• Day 4. Repeat instructions in day 3 (discard and feed twice).
  • Day 5: Repeat instructions in day 3 but only discard and feed once.
  • Day 6: This depends on how your starter is doing. It should be rising and showing lots of bubbles to the point that it’s doubling in size by the next feeding. If not, discard and feed twice today.
  • Day 7: Once the starter is ready, give it one last feeding.

To judge when a starter is finished, it should be doubling in size within 6 to 8 hours of feeding.

Sourdough Starter With Packaged Yeast

For both of these starter recipes, we make a yeast batter for a sourdough bread using a dry commercial yeast; it’s not traditional but it produces reliable results. You only need one package of dry yeast to begin the process. No more dry yeast needed to feed the starter.

A water-based sourdough is an excellent foundation for crusty bread, dinner rolls, biscuits, or pancakes. A milk-based starter contains a significant amount of sugar and is best used in coffee cakes, quick breads, and other sweet baked goods. (Although you can interchange the two types of starter in a pinch, results will not be the same.)

Water-based Sourdough:

This is the old-time sourdough made famous during the Gold Rush. It is based on water enriched with potatoes, a particularly hospitable medium for wild yeasts. Milk was never used in old-fashioned sourdough because it wasn’t available on the trail or in mining camps.

  • 2 large mealy potatoes, peeled and cut in half
  • 2 tablespoons sugar
  • 1 package dry yeast, dissolved in ¼ cup warm water
  • 3 cups all-purpose flour, scoop measured
  • 1 cup warm water

Place potatoes in a large saucepan with enough water to cover. Boil gently until the potatoes fall apart. Do not drain. Force through a sieve, liquid and all, and allow to cool to room temperature. Add water to the potatoes if necessary to make 3 cups. Pour into a large glass or ceramic bowl. Using a nonmetal spoon, stir in the sugar, dissolved yeast, and 2 cups flour. Beat until smooth and creamy. Cover with a clean kitchen towel and set in a moderately warm spot (about 70ºF). Allow to stand for 24 hours, at which point the batter should smell pleasantly sour.

Stir in the remaining cup of flour and 1 cup warm water. Cover with a towl and allow to stand at room temperature for 2 to 3 days. The longer it stands, the more assertive the flavor. Transfer the starter to a tightly covered glass or plastic container and store in the refrigerator. To use the starter, stir in any liquid sitting on the surface, measure out what you need, and allow it to come to room temperature. Replenish what you remove by stirring in equal parts of flour and water. (For example, if you remove 1 cup of batter, stir in ½ cup flour and ½ cup water.)

Milk-based Sourdough:

This starter is sweeter than water-based sourdough and contains lactic acid, a by-product of fermentation on milk sugar. Because lactic acid weakens gluten strands, it helps to create an exceptionally tender crumb structure.

  • 2 cups milk
  • 2 cups all-purpose flour, scoop measured
  • 1 cup sugar
  • 1 package dry yeast, dissolved in ¼ cup warm water

In a large glass or ceramic bowl, combine 1 cup of milk, 1 cup of flour, the sugar, and the dissolved yeast. Using a nonmetal spoon, beat until smooth and creamy. Stir in the remaining 1 cup milk and 1 cup flour. Cover with a clean kitchen towel and set in a moderately warm spot (about 70ºF). Allow to stand for 24 hours, at which point the batter should smell pleasantly sour.

Transfer to a tightly covered glass or plastic container and place in the refrigerator. Stir with a nonmetal spoon once a day for 5 days. To use the starter, stir in any liquid sitting on the surface, measure out what you need, and allow it to come to room temperature. Replenish with equal parts of flour and milk, plus ½ part sugar. (For example, if you remove 1 cup of batter, stir in ½ cup flour, ½ cup milk, and ¼ cup sugar.)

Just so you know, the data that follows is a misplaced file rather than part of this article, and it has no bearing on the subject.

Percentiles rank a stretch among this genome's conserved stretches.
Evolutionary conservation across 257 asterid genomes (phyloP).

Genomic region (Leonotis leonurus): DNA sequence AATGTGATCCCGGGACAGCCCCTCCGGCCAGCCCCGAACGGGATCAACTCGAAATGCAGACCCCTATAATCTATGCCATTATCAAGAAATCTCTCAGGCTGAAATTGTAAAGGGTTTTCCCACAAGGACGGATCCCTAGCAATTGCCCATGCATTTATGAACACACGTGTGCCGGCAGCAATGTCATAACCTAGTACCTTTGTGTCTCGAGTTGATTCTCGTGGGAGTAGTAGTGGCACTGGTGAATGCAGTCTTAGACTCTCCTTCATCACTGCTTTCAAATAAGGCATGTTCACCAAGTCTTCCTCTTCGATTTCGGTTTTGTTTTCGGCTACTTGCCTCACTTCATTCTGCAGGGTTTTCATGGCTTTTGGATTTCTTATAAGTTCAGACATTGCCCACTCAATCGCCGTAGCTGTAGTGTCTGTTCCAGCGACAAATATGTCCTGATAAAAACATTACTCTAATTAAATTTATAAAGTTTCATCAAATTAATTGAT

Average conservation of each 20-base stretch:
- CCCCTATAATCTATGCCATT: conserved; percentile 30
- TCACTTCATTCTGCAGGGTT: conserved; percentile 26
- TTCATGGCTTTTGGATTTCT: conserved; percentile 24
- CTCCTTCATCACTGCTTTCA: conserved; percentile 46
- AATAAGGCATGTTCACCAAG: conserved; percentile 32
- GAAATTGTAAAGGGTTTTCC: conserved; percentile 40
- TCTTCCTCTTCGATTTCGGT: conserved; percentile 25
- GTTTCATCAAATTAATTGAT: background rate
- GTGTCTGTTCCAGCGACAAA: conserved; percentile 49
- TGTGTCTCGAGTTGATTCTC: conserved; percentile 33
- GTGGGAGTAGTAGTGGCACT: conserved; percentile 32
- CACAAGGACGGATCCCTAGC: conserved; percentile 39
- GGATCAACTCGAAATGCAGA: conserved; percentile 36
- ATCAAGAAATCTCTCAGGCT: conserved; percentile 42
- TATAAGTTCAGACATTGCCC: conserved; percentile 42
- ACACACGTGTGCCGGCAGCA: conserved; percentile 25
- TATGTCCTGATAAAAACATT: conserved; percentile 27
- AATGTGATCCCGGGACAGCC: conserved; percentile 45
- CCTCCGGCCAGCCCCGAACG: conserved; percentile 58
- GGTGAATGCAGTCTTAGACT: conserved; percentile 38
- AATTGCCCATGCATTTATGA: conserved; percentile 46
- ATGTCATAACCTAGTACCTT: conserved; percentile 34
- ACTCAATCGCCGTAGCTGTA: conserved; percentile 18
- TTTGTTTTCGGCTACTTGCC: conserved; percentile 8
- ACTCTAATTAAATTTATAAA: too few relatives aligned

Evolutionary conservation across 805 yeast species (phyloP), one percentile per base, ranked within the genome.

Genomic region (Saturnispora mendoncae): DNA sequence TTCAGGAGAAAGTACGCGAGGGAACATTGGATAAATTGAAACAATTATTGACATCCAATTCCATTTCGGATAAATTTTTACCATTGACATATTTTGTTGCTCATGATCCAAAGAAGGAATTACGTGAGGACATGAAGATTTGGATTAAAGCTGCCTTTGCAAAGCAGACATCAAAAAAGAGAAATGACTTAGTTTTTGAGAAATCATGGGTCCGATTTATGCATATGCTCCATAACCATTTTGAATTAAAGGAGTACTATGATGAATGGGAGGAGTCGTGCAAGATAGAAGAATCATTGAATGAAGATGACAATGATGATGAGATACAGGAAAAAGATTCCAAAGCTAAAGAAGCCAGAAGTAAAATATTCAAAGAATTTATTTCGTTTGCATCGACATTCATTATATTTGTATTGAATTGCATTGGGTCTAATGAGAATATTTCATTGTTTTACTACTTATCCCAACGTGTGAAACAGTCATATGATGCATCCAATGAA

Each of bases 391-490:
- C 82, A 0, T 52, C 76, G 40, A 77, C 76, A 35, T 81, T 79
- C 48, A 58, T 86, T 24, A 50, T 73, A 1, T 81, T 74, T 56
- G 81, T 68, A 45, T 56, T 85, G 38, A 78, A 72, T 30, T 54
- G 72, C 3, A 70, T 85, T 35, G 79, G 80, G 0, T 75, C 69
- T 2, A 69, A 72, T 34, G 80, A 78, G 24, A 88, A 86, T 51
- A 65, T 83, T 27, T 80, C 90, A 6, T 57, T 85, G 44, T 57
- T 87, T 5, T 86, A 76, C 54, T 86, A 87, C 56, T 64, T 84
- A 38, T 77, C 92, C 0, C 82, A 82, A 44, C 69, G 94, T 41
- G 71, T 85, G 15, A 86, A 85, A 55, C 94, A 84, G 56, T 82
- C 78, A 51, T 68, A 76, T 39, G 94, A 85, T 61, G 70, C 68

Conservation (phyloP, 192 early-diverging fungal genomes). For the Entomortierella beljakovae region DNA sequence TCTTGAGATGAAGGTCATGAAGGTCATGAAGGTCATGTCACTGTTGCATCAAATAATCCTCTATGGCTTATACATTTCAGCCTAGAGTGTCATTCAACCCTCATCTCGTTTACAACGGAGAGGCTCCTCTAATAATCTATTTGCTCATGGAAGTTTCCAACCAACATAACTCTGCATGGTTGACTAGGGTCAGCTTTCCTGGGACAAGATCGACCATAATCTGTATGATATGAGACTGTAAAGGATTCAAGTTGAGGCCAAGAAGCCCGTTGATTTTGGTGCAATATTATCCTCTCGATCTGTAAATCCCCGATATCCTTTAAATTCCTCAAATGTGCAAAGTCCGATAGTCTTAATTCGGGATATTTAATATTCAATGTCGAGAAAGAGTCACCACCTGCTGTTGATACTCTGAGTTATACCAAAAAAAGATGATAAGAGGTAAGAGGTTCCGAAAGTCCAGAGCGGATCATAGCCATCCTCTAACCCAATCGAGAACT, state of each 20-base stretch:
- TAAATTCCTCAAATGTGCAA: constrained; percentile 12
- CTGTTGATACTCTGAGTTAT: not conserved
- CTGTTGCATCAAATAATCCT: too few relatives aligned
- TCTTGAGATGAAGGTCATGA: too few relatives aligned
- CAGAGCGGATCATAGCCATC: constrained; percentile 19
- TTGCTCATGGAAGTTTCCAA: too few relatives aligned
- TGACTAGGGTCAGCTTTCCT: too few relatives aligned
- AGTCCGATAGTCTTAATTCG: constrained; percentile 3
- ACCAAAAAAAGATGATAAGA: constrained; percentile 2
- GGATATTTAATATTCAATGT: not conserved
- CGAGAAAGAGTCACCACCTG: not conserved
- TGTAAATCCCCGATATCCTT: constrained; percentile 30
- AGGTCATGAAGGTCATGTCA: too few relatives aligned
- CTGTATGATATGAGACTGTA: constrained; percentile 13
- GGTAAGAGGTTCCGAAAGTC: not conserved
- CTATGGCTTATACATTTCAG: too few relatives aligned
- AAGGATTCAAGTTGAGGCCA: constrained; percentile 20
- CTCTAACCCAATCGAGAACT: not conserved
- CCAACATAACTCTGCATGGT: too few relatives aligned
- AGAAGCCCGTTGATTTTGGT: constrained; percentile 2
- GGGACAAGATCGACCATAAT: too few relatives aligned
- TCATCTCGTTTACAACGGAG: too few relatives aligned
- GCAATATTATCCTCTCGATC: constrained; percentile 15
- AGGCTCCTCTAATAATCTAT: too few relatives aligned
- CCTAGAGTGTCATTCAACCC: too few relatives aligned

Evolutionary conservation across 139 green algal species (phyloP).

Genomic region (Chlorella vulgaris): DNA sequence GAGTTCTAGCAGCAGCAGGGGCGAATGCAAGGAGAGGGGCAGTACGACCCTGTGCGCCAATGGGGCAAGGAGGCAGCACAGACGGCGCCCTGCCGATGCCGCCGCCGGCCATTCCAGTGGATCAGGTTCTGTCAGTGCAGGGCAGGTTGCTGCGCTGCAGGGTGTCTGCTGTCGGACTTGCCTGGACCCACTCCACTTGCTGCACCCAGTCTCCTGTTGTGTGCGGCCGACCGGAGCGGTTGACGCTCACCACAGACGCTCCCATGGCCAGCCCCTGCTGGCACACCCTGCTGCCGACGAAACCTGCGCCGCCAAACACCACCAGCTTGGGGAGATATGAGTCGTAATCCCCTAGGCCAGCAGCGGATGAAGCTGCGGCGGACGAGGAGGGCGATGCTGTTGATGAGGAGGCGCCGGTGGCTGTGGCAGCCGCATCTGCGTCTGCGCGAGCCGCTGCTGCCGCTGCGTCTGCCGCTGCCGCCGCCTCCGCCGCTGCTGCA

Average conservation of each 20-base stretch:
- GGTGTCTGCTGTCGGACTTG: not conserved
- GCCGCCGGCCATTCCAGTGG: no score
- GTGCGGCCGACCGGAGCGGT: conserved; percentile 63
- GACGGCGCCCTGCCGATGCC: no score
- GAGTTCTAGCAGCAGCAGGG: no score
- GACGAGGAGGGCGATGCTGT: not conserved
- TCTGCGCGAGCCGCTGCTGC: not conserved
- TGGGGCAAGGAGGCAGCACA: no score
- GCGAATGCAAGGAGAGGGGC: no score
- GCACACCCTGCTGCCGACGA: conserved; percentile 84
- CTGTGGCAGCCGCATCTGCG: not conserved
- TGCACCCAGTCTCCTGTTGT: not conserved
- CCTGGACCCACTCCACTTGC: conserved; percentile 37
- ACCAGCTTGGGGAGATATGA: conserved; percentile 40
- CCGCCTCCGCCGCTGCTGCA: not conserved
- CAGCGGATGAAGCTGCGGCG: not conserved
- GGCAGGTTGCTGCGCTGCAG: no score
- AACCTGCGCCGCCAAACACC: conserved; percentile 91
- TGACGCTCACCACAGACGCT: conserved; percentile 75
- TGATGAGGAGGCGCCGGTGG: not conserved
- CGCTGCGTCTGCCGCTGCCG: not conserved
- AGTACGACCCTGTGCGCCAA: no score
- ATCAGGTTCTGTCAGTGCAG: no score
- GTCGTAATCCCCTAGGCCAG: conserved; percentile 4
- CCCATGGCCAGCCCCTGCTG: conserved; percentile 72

How to Use Your Sourdough Starter

Crusty White Bread

The aroma of these loaves as they bake is irresistible, so go ahead and ignore the traditional advice to cool before slicing. Tear off a crusty piece straight from the oven and enjoy the incomparable taste of hot sourdough bread. Makes two 15-inch loaves or three to four smaller ones.


  • 1 cup warm water
  • 1 tablespoon sugar
  • 1 package dry yeast
  • 2 cups water-based sourdough, at room temperature
  • 1 teaspoon salt
  • 4 to 5 cups bread flour, scoop measured

In a large mixing bowl, combine the water, sugar, and yeast. Stir to dissolve the yeast. Add the sourdough, salt, and 2 cups of the flour. Beat vigorously until the dough pulls away from the sides of the bowl in ropy strands. Measure out 1 cup of the flour. Scatter some over a work surface and turn out the dough. Knead the dough, sprinkling on flour until the cup of flour has been absorbed. Knead in enough additional flour to form a smooth, nonsticky dough. The dough should spring back when you poke it with your finger. Place in a greased bowl and cover with plastic wrap. Set in a draft-free spot and allow to rise until doubled.

Turn dough out onto a floured surface and knead again until smooth and satiny. Return the dough to the greased bowl and cover with plastic wrap. Set in a draft-free spot and allow to rise until doubled. Generously grease 2 baguette pans (or 4 smaller pans) and sprinkle with cornmeal. Turn the dough out onto a floured surface and shape into 2 long loaves. Dust lightly with sifted flour and transfer to the prepared pans. Cover loosely with plastic wrap. Let rise until doubled. Make 3 diagonal slashes down each loaf with a razor blade. Dust again with sifted flour and bake in a preheated 450ºF oven for 25 to 35 minutes or until nicely browned.


Sourdough Pancakes

Serve with plenty of warmed maple syrup. Makes 12 large pancakes.

  • 1 ½ cups all-purpose flour, scoop measured
  • 1 tablespoon sugar
  • 2 teaspoons baking powder
  • ½ teaspoon baking soda
  • ¾ teaspoon salt
  • 1 ½ cups milk
  • 2 large eggs
  • 3 tablespoons butter, melted
  • 1 cup water-based sourdough, at room temperature